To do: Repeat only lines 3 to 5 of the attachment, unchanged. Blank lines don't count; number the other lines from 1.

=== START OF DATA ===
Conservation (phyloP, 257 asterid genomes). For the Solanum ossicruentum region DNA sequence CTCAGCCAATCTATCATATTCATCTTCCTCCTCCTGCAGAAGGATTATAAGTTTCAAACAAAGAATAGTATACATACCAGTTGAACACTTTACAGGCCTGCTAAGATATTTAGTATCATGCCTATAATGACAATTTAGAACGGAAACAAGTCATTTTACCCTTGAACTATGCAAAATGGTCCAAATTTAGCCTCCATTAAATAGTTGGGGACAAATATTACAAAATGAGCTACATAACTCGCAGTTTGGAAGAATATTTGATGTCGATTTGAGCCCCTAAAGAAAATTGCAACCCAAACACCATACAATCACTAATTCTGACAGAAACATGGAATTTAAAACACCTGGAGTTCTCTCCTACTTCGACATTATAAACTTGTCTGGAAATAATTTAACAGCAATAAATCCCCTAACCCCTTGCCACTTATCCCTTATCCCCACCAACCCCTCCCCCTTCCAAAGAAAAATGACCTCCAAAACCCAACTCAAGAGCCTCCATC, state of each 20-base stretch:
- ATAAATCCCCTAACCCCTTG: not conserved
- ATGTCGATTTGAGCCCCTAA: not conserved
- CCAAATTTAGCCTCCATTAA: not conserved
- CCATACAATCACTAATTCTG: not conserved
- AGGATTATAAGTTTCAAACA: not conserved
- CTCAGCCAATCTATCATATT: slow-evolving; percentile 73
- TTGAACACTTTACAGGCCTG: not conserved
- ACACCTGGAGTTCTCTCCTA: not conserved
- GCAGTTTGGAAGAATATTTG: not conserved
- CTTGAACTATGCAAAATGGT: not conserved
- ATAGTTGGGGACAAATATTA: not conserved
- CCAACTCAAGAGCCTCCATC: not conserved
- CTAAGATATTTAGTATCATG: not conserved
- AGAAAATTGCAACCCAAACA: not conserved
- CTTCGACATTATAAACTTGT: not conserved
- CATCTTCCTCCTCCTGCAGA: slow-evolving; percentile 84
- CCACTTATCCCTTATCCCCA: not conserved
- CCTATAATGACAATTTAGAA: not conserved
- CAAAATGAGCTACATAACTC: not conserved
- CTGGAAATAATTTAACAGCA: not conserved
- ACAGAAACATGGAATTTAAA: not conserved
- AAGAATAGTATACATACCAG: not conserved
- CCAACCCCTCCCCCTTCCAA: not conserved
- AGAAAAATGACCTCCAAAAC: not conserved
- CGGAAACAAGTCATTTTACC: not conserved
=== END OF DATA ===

- ATGTCGATTTGAGCCCCTAA: not conserved
- CCAAATTTAGCCTCCATTAA: not conserved
- CCATACAATCACTAATTCTG: not conserved